To reach Arivaca, you take Interstate 19 south and hang a sharp right at the tiny burg of Amado. From there, you'll follow a winding road through history, controversy and camaraderie to this tight-knit town, hunkered alongside the Atascosa Mountains.
On most mornings, you'll find Roger Beal chatting folks up in his neat and lively Arivaca Mercantile, just as he's been doing for the last 30 years. Over that time, says Beal, this sprawling village of some 1,000 souls has seen a few changes. Sure, he says, Arivaca remains a swell place. But the outside world's problems have elbowed in a bit.
In particular, a huge influx of illegal immigration through these parts—and the accompanying contingent of Border Patrol agents—has made everyone a little more edgy.
"But our relationship with the Border Patrol is frustrating rather than adversarial," he says. "We support the Border Patrol, and yet you hate having to pass through a checkpoint. You used to go out there in the hills all day long and not run into anybody, and just appreciate the vastness of this place. Now you get questioned as to why you're there."
His point is driven home by the steady parade of Border Patrol rigs rumbling past on Arivaca's main drag. Still, the agency and the community have shared growing pains, Beal says, and have learned how to cohabitate a little bit better. "They've really smoothed things out quite a bit. These days, they're certainly more sensitive to people in the community and their issues."
Those issues include a serious shortage of gainful employment, and the concurrent lack of funds for such things as utility bills, food and medical care. That's where the Arivaca Coordinating Council Human Resources Group comes into play.
Today, Tom Hafford is jawboning in the dining room of this cheery social-services outpost, surrounded by a photo gallery of past supporters, and several current ones who are here in the flesh. Among other things, this bustling hub provides meals for hungry area residents, transportation to important appointments, and help keeping the lights on. "If you have an appointment in Green Valley or Tucson or something, we have volunteer drivers who can drive you in," Hafford says. "I'm one of the drivers, so that's how I know."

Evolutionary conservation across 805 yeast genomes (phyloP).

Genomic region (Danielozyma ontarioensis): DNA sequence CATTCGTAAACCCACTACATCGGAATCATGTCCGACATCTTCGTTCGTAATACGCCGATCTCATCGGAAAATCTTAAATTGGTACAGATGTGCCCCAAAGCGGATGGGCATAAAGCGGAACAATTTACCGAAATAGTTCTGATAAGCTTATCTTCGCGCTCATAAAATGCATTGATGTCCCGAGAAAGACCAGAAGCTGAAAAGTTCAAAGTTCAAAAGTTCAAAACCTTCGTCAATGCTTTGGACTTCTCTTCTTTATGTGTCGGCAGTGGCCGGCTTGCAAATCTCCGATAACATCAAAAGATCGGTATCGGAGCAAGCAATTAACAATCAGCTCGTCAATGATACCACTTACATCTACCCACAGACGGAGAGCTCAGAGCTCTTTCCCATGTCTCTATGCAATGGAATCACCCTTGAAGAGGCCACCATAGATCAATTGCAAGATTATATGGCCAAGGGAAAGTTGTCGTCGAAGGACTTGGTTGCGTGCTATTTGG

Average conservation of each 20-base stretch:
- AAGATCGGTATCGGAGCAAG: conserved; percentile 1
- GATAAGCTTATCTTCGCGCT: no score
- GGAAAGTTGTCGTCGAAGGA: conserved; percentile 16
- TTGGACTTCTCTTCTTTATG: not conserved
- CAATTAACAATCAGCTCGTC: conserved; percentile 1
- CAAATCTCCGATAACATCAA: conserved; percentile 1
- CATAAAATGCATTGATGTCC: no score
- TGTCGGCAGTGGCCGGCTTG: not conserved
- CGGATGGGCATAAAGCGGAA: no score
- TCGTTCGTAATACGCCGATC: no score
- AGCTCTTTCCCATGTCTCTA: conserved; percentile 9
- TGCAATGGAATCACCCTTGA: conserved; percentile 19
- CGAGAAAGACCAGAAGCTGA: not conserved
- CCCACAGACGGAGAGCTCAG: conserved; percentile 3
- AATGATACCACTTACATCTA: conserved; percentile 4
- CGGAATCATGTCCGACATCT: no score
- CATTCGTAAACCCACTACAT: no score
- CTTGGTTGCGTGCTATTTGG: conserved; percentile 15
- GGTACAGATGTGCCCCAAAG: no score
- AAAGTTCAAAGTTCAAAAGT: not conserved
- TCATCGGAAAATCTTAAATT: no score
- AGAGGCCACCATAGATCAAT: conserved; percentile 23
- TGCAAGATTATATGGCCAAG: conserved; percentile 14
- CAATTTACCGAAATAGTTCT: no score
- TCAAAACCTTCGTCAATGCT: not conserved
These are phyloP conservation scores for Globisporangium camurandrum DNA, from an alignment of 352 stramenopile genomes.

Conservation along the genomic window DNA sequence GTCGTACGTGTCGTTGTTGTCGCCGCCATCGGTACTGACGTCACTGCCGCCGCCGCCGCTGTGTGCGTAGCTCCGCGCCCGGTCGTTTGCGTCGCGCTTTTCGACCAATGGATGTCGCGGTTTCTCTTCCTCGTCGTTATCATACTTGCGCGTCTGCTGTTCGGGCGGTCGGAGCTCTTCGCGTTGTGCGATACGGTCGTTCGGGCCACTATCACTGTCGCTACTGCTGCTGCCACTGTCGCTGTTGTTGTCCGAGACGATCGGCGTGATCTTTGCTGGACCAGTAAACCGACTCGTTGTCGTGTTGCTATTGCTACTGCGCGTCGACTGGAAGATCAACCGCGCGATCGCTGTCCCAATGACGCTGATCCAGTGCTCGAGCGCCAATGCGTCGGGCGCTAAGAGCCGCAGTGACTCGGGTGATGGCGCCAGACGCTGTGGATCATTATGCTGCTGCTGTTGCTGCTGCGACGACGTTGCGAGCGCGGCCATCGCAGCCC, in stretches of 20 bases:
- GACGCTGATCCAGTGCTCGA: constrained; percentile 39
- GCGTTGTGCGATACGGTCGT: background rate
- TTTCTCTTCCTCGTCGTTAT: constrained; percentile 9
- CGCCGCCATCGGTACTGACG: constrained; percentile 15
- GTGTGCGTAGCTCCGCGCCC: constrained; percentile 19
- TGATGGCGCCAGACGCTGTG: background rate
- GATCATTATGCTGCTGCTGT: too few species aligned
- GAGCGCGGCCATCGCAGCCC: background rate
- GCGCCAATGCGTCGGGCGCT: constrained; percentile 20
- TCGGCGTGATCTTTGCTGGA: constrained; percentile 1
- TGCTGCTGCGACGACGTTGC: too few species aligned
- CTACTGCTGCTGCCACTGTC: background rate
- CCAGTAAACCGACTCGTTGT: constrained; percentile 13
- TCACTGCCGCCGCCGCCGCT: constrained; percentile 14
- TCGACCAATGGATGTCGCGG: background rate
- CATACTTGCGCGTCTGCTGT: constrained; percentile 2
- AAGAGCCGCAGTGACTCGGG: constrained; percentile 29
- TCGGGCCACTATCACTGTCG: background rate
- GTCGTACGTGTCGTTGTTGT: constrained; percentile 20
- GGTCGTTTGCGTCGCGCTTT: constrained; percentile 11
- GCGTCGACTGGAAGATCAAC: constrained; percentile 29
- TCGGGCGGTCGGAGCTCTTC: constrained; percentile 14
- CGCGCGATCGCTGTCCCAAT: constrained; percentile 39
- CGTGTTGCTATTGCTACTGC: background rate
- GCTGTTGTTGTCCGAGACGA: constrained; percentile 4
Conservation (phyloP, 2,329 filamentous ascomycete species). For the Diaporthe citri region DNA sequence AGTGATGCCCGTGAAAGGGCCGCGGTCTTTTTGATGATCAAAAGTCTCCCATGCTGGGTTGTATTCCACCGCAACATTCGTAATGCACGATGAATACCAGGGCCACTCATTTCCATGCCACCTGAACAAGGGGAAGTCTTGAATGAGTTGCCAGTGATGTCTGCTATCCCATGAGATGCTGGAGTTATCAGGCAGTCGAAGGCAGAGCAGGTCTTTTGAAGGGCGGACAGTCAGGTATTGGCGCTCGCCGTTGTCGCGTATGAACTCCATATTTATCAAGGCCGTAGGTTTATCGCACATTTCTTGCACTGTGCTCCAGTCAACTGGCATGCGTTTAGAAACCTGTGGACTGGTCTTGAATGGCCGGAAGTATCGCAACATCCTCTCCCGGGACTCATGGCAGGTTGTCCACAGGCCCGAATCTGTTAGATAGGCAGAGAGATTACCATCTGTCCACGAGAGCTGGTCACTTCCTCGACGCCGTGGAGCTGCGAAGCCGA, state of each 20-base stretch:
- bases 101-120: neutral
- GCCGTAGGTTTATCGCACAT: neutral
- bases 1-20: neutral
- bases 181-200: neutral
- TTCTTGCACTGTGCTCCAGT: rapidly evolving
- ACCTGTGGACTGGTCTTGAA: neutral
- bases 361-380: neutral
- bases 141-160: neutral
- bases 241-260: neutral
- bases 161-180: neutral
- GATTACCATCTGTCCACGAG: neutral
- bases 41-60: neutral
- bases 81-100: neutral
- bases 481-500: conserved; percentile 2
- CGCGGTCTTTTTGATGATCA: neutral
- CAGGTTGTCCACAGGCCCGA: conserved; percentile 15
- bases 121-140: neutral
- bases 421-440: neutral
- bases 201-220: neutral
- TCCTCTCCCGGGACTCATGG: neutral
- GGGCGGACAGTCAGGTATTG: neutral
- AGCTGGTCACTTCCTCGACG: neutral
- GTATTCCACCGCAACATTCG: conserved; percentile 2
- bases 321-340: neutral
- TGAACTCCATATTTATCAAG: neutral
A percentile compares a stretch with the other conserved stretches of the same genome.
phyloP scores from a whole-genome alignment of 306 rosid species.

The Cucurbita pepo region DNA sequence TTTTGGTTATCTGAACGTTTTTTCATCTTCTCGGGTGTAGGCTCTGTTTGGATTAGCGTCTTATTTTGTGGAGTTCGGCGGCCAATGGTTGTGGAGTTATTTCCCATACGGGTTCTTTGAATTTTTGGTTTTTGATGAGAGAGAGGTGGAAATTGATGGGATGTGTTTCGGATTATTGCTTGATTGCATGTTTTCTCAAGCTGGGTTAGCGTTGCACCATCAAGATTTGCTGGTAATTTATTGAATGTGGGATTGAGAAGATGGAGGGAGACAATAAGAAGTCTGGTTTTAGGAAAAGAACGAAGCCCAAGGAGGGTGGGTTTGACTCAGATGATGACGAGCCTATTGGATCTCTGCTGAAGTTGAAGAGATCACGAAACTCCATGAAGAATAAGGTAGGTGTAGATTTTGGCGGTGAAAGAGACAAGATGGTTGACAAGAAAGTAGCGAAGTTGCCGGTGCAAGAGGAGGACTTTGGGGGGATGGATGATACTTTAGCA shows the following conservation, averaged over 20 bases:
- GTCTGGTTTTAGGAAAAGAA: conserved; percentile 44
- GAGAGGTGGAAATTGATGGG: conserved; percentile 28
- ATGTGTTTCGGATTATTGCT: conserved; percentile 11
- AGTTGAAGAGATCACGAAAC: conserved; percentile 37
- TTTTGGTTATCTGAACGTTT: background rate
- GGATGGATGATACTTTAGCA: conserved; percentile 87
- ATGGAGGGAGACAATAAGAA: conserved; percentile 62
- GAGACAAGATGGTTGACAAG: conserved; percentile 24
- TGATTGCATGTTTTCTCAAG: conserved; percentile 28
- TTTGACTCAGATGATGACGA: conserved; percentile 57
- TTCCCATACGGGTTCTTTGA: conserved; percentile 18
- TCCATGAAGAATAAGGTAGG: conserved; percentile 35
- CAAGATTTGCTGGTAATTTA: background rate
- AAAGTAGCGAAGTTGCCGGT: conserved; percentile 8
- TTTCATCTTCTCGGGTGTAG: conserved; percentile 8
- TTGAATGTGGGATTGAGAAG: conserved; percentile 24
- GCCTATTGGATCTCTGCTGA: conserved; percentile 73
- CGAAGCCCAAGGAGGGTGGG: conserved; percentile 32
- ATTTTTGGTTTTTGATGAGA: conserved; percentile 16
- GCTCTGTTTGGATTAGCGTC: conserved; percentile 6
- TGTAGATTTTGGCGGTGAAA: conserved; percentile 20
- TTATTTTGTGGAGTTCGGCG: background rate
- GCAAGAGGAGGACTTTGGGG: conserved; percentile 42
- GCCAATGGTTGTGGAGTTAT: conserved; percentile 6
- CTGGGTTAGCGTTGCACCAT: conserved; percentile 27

Down the table, 83-year-old J.J. Johnson says he used to be a circulation manager for the Arizona Daily Star, before retiring to Arivaca. Now his likeness as a chipper young chap hangs on the wall. But that was J.J. before this human-resources bunch got hold of him. "I signed on here to help out," he says with a grin, "and before I knew it, they had me cooking for 50 people. I was a one-man show."
Donna Sala directs the social-services center, and at the moment, she's outside examining a huge stack of lush, donated tomatoes. She explains that such donations—and the help of volunteers like Tom and J.J.—are vital to keeping Arivaca afloat. "This is a very poverty-stricken area," she says. "Our office alone serves 200 to 300 people."
"And don't forget to mention how much the Border Patrol helps our community," somebody else chuckles.
That good-natured sarcasm belies a fundamental truth: Arivaca has outlasted more than one bright idea. Indeed, this town's roots reach back at least to the 17th century, when Father Eusebio Kino, the pre-eminent Jesuit missionary, listed it as "Aribac" on his maps.
These hills were later noted for opulent veins of silver; one strike in the 1730s turned up nearly 3,000 pounds of the precious metal. Originally part of an 18th-century Spanish land grant, much of this area was purchased in 1856 by influential territorial entrepreneur Charles Poston, who commenced an ultimately unsuccessful mining operation.
By 1917, Arivaca had become an outpost for the U.S. Army's famed black 10th Cavalry, better known as the Buffalo Soldiers. These enlistees patrolled the border during the Mexican revolution, and their presence eventually prompted a parade grounds, a shooting range and a permanent set of officers' barracks across from the mercantile. The camp was finally disbanded in 1920.
Arivaca took another turn in the 1970s with the arrival of free-wheeling bohemians. Perhaps not universally loved when they landed in this traditional ranching community, many of those hippies started businesses or went on to run government offices here, and now constitute the community core.
This town also boasts a stubborn reputation for narco activity. That image was hardly diminished last month, when an alleged dealer and his daughter were murdered in their home, in what appears to have been a drug rip-off. To some, that simply underscores Arivaca's perceived apathy.
"I think the majority of the people there are sympathetic and tolerant of the trafficking that goes on," one Drug Enforcement Agency official told the Arizona Daily Star.
But others believe that overall, this community is returning to less-troublesome times. Among them is Mike Geib, an Arivaca native who lives with his lively family in a former dance hall on the corner of Fifth Street and Fifth Avenue. "And before this was a dance hall, it was part of the Buffalo Soldiers' barracks," he says, proudly.
Geib himself returned here after 23 years away. What brought him back?
"This is home," he says. "It's quiet, and everybody is tight. Used to be tighter before than it is now, because of all the illegals. But still, your kids can run up and down the street, and you don't have to worry about it, because if they get in trouble, Mom and Dad will know."
He adjusts his glasses and leans against a rail running along the deep old porch. "We've had our problems, but we're bringing it back to where it's a quiet little hole in the wall," he says. "More Border Patrol is bringing her back to where she should be."